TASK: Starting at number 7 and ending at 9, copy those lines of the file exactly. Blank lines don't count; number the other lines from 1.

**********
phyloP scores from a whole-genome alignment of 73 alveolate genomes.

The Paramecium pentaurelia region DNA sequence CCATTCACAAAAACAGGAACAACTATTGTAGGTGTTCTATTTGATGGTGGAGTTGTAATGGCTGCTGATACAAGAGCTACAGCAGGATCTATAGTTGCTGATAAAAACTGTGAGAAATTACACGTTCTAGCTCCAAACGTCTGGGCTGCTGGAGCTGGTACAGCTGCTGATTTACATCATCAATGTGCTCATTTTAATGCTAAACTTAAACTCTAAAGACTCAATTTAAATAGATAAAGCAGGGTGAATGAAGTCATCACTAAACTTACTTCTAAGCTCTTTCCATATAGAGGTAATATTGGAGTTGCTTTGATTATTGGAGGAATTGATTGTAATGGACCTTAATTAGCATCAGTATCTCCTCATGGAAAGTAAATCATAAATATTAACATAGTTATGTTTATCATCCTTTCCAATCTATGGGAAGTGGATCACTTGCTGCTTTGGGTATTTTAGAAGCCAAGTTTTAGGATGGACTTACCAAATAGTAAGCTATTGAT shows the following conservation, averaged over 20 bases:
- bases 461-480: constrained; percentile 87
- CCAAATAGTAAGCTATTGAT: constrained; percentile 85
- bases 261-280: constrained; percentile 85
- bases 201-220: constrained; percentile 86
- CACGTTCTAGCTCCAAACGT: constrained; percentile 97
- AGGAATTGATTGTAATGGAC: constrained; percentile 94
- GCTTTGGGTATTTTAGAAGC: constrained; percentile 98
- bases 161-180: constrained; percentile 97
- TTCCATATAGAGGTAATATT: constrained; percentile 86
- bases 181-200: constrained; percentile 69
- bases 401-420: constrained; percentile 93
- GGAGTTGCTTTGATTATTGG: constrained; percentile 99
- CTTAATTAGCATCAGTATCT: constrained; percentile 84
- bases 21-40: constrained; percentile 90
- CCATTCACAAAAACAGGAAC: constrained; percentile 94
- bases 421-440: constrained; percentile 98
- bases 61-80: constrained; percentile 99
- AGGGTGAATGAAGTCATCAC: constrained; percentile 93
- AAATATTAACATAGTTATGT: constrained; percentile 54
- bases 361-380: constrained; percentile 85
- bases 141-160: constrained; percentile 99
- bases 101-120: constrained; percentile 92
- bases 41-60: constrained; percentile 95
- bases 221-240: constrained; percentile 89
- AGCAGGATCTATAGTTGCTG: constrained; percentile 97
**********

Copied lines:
- CACGTTCTAGCTCCAAACGT: constrained; percentile 97
- AGGAATTGATTGTAATGGAC: constrained; percentile 94
- GCTTTGGGTATTTTAGAAGC: constrained; percentile 98